A road trip is one of the top to-do items for American youth. Ever since the automobile was invented, Americans have been drawn to traveling the open road to Anywheresville, USA.
But that lure captivates foreigners as well. For British dream pop duo Still Corners, Anywheresville is located somewhere in the southwestern United States where guitarist Greg Hughes grew up. “We found something out there in the desert,” said Hughes (via press release). “Something in the vast landscapes that went on forever.”
Noted for its desert noir sound, Still Corners still isn’t afraid to let its music build and drift like tumbleweeds on the band’s fifth album, The Last Exit. It’s refreshing on tracks like “White Sands,” where even lead singer Tessa Murray’s soothing vocals seem to actually accompany the hypnotic instrumentals and not the other way around. Murray almost sounds as if she’s wanting to get lost on purpose to see what instead finds her.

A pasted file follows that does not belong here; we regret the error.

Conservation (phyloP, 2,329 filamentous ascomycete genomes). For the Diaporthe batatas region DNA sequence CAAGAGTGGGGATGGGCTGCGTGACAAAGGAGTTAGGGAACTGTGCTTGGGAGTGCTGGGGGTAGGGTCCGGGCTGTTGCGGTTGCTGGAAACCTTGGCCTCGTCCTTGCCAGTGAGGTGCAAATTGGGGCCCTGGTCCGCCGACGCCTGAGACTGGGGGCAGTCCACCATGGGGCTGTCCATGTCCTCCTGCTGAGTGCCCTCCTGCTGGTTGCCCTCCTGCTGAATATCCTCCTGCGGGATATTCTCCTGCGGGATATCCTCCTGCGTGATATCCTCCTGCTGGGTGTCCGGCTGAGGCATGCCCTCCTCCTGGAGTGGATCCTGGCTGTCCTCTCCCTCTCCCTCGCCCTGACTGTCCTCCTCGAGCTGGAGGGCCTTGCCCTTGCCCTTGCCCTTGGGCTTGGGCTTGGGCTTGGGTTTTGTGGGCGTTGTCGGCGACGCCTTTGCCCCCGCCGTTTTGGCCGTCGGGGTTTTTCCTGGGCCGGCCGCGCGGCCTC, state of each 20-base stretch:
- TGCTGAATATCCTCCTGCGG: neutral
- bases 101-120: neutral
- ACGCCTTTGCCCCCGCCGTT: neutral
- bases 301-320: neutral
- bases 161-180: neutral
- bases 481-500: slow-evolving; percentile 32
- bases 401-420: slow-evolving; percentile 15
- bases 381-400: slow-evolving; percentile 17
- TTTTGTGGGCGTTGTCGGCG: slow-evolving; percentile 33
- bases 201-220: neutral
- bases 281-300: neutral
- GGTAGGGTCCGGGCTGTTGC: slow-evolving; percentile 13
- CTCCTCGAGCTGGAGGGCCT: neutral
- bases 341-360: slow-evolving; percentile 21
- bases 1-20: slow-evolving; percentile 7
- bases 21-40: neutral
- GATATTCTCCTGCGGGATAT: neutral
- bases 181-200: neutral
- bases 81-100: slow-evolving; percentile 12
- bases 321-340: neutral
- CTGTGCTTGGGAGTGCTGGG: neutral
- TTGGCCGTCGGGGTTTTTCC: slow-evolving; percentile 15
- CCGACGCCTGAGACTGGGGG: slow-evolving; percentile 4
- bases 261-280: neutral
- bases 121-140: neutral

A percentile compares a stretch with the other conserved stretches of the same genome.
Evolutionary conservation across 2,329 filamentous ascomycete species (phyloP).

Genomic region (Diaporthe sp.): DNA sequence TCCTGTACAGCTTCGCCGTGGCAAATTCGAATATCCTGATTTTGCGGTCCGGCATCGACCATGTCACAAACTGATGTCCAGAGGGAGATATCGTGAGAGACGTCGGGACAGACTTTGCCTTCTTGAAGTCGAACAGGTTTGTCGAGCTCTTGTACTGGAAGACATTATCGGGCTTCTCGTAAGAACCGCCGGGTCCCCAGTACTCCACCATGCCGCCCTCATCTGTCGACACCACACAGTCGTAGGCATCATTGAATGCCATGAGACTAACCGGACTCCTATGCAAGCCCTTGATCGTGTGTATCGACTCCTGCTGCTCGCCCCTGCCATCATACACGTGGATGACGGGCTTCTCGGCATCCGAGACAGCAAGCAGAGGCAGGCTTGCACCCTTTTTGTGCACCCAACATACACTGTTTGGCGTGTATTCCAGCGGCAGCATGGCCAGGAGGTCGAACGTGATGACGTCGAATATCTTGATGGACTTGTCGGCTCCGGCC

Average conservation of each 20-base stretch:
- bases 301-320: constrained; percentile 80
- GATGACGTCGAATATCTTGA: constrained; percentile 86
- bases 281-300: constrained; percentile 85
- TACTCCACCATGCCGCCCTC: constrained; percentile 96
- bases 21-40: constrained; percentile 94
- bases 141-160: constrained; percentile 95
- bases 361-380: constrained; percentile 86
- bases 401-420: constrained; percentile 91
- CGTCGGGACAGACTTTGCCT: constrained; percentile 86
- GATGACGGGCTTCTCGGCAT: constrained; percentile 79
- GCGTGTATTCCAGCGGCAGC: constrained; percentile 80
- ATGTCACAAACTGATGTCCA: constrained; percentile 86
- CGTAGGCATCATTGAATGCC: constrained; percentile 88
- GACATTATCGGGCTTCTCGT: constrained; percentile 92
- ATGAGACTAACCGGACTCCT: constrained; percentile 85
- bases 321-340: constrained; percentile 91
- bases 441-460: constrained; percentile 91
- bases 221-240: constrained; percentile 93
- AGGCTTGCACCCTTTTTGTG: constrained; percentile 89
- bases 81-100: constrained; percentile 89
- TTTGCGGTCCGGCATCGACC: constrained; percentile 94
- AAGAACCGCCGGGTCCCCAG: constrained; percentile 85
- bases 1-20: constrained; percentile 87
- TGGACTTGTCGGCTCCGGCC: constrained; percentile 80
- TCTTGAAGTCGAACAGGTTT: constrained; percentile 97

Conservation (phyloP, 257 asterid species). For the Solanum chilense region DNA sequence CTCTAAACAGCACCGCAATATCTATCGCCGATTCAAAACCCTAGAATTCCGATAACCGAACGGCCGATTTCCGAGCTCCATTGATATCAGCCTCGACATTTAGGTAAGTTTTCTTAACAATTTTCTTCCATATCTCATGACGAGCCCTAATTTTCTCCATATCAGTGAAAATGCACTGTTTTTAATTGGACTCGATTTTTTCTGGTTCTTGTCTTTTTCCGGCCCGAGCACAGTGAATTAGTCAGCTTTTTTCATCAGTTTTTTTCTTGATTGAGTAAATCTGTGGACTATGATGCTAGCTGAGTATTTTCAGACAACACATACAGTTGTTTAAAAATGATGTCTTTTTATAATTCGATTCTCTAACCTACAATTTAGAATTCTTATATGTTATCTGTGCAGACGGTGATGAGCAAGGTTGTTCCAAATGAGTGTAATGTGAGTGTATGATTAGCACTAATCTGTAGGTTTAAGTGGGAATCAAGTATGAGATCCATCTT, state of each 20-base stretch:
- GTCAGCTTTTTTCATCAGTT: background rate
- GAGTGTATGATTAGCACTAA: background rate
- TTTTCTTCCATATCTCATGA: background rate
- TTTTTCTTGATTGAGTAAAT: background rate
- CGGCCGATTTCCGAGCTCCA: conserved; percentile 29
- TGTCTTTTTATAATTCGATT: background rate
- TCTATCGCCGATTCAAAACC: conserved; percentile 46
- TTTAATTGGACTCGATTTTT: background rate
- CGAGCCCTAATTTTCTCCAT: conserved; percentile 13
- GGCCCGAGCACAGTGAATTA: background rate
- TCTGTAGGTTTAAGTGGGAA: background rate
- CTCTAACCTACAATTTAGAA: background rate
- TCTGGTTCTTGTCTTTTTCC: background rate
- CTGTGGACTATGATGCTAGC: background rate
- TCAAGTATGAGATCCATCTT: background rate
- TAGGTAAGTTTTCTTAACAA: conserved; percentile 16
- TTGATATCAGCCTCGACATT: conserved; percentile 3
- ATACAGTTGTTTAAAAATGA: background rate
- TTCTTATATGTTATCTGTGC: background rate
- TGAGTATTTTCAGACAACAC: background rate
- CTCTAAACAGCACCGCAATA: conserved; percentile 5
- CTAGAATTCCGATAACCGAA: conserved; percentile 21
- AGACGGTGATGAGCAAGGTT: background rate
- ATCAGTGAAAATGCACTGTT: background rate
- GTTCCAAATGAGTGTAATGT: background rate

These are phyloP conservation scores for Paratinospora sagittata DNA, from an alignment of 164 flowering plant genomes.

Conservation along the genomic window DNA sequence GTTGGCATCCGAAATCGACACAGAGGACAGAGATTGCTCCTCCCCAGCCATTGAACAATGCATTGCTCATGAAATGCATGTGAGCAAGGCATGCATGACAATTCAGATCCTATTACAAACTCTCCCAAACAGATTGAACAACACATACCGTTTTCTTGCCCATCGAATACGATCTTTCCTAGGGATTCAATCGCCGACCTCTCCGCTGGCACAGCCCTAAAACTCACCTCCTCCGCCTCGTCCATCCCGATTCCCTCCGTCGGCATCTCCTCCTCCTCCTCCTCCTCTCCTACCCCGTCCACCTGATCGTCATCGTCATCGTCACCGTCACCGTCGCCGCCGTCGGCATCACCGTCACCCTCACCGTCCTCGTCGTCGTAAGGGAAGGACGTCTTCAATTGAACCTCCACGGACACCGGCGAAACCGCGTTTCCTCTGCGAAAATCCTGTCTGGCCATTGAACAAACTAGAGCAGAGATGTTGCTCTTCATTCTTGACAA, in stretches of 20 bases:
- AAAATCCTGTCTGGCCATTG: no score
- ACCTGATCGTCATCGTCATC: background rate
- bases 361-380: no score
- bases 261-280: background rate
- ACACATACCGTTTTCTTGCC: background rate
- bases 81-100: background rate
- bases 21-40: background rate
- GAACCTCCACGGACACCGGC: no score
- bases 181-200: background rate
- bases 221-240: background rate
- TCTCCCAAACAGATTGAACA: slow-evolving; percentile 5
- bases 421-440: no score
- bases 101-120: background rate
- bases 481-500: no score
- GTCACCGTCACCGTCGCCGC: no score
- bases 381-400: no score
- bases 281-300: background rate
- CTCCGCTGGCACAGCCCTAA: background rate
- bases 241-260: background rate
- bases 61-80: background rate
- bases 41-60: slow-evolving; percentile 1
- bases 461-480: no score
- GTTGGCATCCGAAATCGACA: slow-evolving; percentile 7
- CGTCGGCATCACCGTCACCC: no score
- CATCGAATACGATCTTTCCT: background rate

And while this album isn’t overtly nostalgic, there are effectual reminders that unrecognizable voids can wreak havoc on the soul (“Static”). “We’d been touring nonstop for years, but we were forced to pause everything [because of the global pandemic],” explains Murray (via press release). “We thought the album was finished but with the crisis found new inspiration and started writing again.”
Starting with “The Trip” (Strange Pleasures, 2013) and “The Message” (Slow Air, 2018), the enchanting title track concludes what the band calls its Road Trilogy. While much has already been discussed about the trilogy, it’s hard to imagine Still Corners not returning to this part of the world that seemingly provides them such grand inspiration. Hughes recalls it as “this idea that there’s this sort of mysticism in the landscape and we can disappear in that.”
The album’s highlight is the crossover Americana track “Mystery Road” that best encapsulates Still Corners’ allure–lush atmosphere and endless wonder.